Blair Witch was an odd experience for me. It’s the first time heading into a movie that I expected to be bad that I didn’t dread watching. Maybe it’s because I knew that we were getting a “sequel” that’s really more of a remake. But maybe it’s because I had already settled on it being a failure. Regardless of why I felt the way that I did, I watched it, didn’t regret it and was unfortunately proven right.
The plot in Blair Witch is a predictable and stupid one. It follows a group of friends, who after fifteen years, head into to the woods that claimed the lives of three aspiring filmmakers looking to make a documentary about a witch back in the late 1990’s. For some reason, they believe there’s a chance that they still may be alive and in that same area. I understand that one of the characters in this one is the brother of the young woman in the first one, but it’s hard to see how anyone could allow that to cloud their way of thinking.
Anyway, what we get here is literally the same movie in just about every way one could imagine. What’s different here is that there’s modern technology, more characters, and an extended ending. There’s also one more thing that may or may not interest you, but I won’t say what that is due to not wanting to spoil the movie. Other than that, everything else remains the same. If you’re wanting to get more than that, you need to look elsewhere.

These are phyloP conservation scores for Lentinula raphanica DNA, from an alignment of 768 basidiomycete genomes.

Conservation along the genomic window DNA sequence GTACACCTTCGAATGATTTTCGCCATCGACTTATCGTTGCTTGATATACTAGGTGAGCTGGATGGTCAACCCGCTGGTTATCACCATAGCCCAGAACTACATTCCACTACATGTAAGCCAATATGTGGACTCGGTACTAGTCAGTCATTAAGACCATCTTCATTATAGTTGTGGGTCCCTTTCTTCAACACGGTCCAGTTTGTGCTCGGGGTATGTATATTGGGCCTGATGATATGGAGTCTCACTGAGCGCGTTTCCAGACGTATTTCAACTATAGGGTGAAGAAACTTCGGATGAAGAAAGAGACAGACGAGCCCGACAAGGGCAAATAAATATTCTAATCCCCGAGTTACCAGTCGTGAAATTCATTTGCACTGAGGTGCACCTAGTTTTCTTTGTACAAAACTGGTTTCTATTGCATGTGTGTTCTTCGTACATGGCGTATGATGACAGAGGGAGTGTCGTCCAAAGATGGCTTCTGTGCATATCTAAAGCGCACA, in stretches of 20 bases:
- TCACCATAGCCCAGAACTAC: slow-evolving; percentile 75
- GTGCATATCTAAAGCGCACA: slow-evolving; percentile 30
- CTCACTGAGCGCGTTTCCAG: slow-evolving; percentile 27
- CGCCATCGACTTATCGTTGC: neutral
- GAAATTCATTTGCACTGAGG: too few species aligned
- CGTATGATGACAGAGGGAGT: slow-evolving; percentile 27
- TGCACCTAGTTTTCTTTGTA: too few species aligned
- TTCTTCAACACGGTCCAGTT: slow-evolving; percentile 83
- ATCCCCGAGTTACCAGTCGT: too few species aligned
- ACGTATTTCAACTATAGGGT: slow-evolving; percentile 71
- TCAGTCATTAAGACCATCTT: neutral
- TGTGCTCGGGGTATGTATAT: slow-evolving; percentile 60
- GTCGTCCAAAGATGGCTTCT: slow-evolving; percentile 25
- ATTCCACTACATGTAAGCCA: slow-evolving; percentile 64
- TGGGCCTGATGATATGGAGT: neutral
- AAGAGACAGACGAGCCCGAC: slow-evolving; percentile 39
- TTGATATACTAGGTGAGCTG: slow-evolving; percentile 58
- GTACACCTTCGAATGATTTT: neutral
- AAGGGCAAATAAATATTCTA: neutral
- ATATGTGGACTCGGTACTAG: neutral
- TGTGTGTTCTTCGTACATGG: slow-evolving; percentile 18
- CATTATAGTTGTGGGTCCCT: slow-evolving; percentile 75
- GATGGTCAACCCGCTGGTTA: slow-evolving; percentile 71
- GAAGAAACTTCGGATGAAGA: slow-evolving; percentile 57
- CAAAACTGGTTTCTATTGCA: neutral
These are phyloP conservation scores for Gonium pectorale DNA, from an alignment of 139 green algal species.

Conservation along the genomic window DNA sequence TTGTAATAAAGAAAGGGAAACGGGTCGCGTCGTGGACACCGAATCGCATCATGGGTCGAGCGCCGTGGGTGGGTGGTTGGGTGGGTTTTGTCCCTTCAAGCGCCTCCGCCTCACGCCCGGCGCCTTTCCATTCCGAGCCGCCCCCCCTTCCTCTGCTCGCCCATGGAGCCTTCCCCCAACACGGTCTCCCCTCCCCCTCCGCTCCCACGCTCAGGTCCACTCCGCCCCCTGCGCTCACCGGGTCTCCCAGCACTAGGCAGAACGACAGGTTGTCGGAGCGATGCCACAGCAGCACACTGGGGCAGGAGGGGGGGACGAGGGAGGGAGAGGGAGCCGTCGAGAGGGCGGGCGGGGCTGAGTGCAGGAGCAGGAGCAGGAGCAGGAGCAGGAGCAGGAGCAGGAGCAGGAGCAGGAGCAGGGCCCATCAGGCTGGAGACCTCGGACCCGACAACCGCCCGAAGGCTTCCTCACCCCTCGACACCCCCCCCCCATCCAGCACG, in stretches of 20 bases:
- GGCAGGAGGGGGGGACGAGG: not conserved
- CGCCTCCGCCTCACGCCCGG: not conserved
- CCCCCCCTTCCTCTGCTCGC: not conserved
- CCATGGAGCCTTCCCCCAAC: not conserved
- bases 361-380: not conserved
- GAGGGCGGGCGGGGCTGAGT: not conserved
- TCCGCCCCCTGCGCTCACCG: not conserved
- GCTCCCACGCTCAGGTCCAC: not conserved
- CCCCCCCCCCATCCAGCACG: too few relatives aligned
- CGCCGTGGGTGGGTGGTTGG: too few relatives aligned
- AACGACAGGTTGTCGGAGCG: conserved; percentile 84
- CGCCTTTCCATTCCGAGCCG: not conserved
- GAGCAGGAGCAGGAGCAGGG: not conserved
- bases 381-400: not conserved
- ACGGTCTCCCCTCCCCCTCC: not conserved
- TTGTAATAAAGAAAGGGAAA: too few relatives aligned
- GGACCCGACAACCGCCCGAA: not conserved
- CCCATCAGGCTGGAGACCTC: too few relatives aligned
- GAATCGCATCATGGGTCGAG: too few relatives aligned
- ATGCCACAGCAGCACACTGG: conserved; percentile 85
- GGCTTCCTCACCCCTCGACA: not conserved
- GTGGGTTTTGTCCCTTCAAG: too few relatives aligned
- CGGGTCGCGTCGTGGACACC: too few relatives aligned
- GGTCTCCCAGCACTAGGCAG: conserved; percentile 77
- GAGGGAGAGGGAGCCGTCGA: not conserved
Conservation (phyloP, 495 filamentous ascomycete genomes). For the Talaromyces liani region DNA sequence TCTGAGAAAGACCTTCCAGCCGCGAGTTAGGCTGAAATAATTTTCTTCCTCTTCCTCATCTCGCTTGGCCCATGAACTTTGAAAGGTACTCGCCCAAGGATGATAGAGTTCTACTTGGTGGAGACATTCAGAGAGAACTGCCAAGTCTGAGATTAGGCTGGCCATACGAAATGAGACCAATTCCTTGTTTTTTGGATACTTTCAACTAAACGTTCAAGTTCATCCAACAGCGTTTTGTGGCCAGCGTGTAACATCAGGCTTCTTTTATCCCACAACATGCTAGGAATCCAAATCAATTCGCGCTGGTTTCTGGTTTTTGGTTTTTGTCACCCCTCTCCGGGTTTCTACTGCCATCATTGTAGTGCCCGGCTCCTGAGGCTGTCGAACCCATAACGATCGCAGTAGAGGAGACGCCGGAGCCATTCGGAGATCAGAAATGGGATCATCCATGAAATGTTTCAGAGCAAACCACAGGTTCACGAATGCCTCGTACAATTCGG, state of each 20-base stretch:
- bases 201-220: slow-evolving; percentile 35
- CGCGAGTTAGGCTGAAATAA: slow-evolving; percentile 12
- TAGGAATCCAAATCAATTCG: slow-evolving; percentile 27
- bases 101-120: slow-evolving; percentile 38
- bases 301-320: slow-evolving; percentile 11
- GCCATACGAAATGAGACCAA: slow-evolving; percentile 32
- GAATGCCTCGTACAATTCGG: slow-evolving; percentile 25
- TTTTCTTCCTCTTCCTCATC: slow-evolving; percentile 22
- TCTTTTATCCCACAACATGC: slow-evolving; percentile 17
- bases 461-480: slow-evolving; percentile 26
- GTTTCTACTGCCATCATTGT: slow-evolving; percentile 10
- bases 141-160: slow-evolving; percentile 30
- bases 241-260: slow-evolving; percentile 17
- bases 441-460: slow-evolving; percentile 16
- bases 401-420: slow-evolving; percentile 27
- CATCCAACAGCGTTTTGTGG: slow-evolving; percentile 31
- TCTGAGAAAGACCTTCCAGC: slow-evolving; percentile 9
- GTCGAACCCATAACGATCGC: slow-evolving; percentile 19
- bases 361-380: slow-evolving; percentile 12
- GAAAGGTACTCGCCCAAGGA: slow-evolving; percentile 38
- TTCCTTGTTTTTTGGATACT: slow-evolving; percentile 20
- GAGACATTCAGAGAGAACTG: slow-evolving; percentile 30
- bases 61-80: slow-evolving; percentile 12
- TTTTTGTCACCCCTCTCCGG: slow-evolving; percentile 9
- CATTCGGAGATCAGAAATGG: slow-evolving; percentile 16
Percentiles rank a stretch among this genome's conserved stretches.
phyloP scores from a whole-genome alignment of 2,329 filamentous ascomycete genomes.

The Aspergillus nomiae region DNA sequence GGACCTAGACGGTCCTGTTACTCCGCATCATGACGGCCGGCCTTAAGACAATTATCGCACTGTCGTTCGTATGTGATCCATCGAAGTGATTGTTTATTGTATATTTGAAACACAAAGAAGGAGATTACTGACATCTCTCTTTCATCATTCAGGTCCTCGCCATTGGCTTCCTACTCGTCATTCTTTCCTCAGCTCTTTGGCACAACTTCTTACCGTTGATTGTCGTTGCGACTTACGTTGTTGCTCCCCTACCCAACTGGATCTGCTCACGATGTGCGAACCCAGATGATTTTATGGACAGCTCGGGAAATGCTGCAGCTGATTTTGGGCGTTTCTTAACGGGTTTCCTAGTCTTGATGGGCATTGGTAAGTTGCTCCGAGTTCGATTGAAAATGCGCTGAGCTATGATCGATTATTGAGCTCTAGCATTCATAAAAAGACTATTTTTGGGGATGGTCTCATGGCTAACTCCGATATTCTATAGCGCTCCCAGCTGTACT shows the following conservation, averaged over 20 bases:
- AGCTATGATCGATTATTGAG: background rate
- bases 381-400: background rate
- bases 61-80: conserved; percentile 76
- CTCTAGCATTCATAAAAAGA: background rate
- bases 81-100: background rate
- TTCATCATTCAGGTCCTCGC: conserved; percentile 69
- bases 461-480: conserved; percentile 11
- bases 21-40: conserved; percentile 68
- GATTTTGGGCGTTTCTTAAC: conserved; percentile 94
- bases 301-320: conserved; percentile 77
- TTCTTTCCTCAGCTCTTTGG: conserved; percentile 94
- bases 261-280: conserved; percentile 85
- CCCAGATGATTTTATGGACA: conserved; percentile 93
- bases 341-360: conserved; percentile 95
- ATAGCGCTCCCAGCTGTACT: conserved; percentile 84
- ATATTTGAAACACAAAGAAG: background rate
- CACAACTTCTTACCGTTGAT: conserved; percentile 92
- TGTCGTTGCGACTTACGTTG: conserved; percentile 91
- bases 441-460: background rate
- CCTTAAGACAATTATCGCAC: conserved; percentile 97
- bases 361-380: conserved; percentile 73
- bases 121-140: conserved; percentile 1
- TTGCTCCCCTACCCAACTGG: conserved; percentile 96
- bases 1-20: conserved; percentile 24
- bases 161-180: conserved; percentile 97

I can’t say this for certain, but I have a strong feeling that Blair Witch represents the absolute end of the found footage era of horror films. The concept has been used up and worn down completely over the past several years now. There’s nowhere else to go with it, and it simply feels like this is the end. I say that because it is kind of a “full circle” kind of thing here. Why not just end it with a failure in the final movie of something that should have never had a sequel?
Although there isn’t much to like, simply seeing Blair Witch as a huge disappointment would be a bit disingenuous from my viewpoint. I knew what I was getting before I walked in. I guess it’s just unfortunate that it’s exactly what I was anticipating. Maybe trying something a little different would have helped, but we all know that’s it’s rarely ever done that way with Hollywood sequels. It’s been clear for a while that the vast majority of follow-ups are simply cash grabs that will continue to be made until audiences decide not to see them anymore.
Director: Adam Wingard
James Allen McCune
Film length: 93 minutes
Release Date: September 16, 2016
- Score - 3/103/10